Asylum seekers and refugees with nowhere else to turn come to Dalston’s Red Cross centre – here’s what goes on inside
PUBLISHED: 12:27 18 April 2019 | UPDATED: 13:06 25 April 2019
Ever wondered what goes on inside that big Red Cross building on the corner of Dalston Lane and Graham Road? Us too. We step inside to find out about its vital work – and how your sponsorship in the Hackney Half could help.
Inside the Red Cross Destitution Resource Centre in Dalston Lane, we meet an asylum seeker from Ghana who's been waiting for 19 years for the Home Office to approve his claim.
John Kofi, whose father was killed in a random act of violence, fled his village as a child to avoid the same fate.
He first applied for asylum in the UK in 2000 and is yet to hear from the home office.
“You can't make a claim in London [if you have been refused once],” he said. “You need to go all the way to [Liverpool], which costs a lot of money.
“If you are an asylum seeker you cannot work, so you have no source of income but I had no choice.
“I wanted to make a home here so I worked as a preacher to earn enough money to hire a lawyer.
“He was from Ghana also. He took all my money and signed me up for a scheme I was not eligible for, and again I'm left with nothing.
“That's when I started coming to Red Cross. They helped me out a lot.”
The centre in Dalston Lane – recognisable by the large logo painted on its outside wall – is the only one of its kind in London that not only provides basic necessities for those in need of help like John, but also organises activities to help asylum seekers socialise and learn practical skills.
Services manager Gloria Ho said: “We are open three days a week and people come here to have breakfast and lunch and sometimes just to have a nap because they see this as a safe place.
“We also organise computer classes, sewing classes and other activities which they can take part in. We have three full time staff working here and the rest are volunteers and benefactors who are keen to lend a helping hand.”
The centre helps about 500 different people annually, but workers there also see a lot of familiar faces who have been visiting for years.
Jane Doe [not her real name] came to the UK in 2009 after fleeing a difficult situation in Pakistan. She applied for asylum but her application was rejected. The Red Cross stepped in to support Jane while she was making a fresh claim, about which she is very hopeful.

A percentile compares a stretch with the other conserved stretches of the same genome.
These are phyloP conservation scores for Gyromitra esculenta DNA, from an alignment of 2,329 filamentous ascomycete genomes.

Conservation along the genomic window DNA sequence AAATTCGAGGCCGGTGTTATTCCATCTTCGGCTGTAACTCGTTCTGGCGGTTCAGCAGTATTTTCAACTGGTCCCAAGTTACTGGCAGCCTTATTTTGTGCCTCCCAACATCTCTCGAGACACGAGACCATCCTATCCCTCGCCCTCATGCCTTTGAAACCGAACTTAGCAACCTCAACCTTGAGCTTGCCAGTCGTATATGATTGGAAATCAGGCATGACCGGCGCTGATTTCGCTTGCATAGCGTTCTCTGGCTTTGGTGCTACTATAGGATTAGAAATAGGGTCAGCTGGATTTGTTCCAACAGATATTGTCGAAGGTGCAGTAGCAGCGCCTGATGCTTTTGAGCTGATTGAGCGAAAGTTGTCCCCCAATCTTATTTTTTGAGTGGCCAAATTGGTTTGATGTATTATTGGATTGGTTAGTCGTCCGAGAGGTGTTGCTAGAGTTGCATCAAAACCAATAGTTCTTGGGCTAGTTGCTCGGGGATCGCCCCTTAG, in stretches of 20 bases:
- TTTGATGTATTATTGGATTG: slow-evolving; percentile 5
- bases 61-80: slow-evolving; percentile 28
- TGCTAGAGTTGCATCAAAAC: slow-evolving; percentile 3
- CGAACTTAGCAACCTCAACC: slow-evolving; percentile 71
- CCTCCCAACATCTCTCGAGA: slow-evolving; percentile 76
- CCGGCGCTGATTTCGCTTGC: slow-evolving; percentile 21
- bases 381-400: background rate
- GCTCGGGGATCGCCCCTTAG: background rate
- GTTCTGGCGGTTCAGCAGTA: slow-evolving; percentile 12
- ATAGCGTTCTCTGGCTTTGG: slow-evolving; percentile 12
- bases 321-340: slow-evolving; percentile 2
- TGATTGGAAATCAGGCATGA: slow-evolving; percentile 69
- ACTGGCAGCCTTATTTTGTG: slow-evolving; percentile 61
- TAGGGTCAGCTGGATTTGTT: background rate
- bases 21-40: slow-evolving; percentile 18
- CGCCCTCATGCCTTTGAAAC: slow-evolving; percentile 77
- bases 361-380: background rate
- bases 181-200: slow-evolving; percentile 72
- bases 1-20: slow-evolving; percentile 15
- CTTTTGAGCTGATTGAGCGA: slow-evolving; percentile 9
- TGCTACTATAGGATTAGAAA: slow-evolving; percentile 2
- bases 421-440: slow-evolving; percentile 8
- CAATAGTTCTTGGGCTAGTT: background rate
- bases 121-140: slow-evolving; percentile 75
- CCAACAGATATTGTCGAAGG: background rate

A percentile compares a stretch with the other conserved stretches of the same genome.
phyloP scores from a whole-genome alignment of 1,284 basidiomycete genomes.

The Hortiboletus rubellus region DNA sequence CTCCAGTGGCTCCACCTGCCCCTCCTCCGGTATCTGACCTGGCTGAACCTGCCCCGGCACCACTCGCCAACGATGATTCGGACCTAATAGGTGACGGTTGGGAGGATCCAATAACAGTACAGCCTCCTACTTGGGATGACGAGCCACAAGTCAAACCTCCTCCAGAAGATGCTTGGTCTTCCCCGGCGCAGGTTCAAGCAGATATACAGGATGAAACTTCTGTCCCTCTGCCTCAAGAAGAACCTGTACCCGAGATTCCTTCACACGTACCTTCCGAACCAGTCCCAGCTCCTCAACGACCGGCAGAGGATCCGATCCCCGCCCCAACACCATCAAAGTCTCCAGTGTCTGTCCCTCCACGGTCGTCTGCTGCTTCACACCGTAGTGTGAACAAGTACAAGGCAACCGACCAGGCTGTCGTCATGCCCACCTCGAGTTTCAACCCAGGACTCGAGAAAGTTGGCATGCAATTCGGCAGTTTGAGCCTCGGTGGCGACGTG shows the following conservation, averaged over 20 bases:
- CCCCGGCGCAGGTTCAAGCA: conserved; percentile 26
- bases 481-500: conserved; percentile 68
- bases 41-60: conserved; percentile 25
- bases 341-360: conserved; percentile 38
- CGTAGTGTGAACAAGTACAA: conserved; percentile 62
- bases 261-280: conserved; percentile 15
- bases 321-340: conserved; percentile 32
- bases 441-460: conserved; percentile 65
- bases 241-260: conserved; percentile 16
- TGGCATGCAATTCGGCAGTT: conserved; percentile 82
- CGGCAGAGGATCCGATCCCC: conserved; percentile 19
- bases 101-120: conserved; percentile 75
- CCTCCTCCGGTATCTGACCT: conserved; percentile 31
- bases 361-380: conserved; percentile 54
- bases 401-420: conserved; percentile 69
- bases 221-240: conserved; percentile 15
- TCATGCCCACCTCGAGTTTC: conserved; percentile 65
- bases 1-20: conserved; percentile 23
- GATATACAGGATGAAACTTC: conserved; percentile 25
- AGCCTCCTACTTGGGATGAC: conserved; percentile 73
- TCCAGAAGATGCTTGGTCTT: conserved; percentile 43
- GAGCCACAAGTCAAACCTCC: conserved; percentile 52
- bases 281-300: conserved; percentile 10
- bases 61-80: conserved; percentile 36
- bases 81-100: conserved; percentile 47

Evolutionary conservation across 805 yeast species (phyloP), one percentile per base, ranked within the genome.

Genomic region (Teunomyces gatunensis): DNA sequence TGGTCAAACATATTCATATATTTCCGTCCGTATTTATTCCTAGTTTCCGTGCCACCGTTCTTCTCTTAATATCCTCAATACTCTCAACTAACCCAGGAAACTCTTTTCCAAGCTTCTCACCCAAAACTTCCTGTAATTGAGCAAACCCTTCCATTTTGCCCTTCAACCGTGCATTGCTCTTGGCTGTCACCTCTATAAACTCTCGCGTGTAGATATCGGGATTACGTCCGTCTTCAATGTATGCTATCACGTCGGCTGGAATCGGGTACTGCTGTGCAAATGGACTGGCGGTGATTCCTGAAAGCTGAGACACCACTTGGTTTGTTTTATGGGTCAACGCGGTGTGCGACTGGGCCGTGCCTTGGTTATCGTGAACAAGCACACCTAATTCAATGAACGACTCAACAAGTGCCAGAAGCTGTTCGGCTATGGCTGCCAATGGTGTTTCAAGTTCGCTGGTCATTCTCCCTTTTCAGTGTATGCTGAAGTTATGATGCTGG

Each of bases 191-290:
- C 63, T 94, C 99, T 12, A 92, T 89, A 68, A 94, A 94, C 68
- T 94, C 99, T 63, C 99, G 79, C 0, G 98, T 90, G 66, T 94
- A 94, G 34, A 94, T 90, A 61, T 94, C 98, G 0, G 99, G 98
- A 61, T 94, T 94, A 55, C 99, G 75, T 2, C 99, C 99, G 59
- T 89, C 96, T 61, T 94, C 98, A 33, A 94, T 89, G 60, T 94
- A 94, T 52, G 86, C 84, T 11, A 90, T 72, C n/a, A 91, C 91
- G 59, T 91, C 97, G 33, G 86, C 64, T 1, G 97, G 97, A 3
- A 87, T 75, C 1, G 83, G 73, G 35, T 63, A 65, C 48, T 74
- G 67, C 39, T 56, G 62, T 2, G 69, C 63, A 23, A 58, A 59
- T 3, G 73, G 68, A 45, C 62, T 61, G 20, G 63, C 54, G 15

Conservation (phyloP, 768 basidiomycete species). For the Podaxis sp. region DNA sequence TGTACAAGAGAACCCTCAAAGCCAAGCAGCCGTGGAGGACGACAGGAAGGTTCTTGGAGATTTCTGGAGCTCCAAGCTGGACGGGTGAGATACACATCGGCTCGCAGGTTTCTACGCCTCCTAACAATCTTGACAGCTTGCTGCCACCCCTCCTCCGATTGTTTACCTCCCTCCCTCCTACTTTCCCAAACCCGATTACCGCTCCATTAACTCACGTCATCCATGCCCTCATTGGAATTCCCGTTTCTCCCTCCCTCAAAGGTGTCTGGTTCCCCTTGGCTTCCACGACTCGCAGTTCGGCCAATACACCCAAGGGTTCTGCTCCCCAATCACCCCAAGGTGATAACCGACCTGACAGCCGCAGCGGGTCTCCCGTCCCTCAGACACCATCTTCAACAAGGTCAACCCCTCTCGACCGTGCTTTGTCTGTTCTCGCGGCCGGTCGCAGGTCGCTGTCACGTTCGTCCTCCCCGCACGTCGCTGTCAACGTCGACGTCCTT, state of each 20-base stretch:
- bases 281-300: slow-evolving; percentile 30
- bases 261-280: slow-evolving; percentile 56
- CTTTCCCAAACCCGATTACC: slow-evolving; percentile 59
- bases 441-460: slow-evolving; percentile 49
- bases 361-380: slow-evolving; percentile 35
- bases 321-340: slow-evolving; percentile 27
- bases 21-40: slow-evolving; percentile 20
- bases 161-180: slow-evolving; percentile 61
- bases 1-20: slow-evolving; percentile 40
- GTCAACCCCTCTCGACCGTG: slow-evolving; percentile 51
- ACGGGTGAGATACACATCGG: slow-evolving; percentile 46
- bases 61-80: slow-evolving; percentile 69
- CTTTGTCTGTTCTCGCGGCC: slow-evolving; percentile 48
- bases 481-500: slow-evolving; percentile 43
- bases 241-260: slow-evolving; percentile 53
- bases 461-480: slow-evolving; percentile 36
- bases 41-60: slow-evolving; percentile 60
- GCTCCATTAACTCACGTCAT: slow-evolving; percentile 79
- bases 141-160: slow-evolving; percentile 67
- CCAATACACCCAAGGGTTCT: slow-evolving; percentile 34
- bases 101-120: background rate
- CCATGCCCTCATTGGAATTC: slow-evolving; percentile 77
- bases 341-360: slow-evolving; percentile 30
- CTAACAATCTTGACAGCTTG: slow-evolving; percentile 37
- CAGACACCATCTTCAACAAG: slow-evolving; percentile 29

“When you enter this country as a refugee, the Home Office only provides assistance for three months,” she said.
“They give you £46 per month to live on and even that stops when the three months are up.
“Without charities like Red Cross, so many people like me would not be able to survive.
“The one in Angel handles my case but I like this centre better because of all other things you can do.
“Most of all everyone here is very kind – they take the time to sit down and talk to you and treat you nicely.”
Suleiman is another regular at the centre who has been in the UK for 17 years after leaving Nigeria in search of a more stable life when his business collapsed.
He overstayed his visa and is holding on to cross the 20-year benchmark after which he will be eligible for citizenship.
“I [could] be deported,” he said, “but I'm prepared for that. I don't do anything illegal so I shouldn't have trouble with the police.
“I can't work because I don't have documents, so I rely on places like Red Cross to get by. But it's gotten so much better since I started living with the family.”
The centre makes sure he is fed and has things to do. Suleiman tells the Gazette he is here “illegally” – but that's not quite true, Gloria says, because everyone who uses the Red Cross is known to the Home Office. He has no means of returning to Nigeria and the government has not tried to deport him.
The British Red Cross is part of a global network of crisis response charities. You'll often see it among the first on the ground in war zones and after natural disasters but it also does a lot of work in the UK, both for British and foreign nationals. It prides itself on helping people regardless of their background.
To help them do just that, workers are hoping to fundraise a bit of extra cash for the centre, on the corner of Graham Road, so they can issue travel passes to those who want to take part in activities but can't afford to travel.
That's why activities co-ordinator Yeri Al-Jaf – as part of a Red Cross team – will take on the Hackney Half for the charity next month.
“People come to us from all over London, including the suburbs, to receive food parcels or join an activity,” she said, “but currently we can only provide them with two single bus tickets per week.
“That's not much if you're travelling from Harrow to Dalston. We want to help more people to access our space.”
Yeri hopes people in Hackney might sponsor her, or be inspired to run the race themselves. Donate at justgiving.com/fundraising/yerijaf or sign up at redcross.org.uk/hackneyhalf
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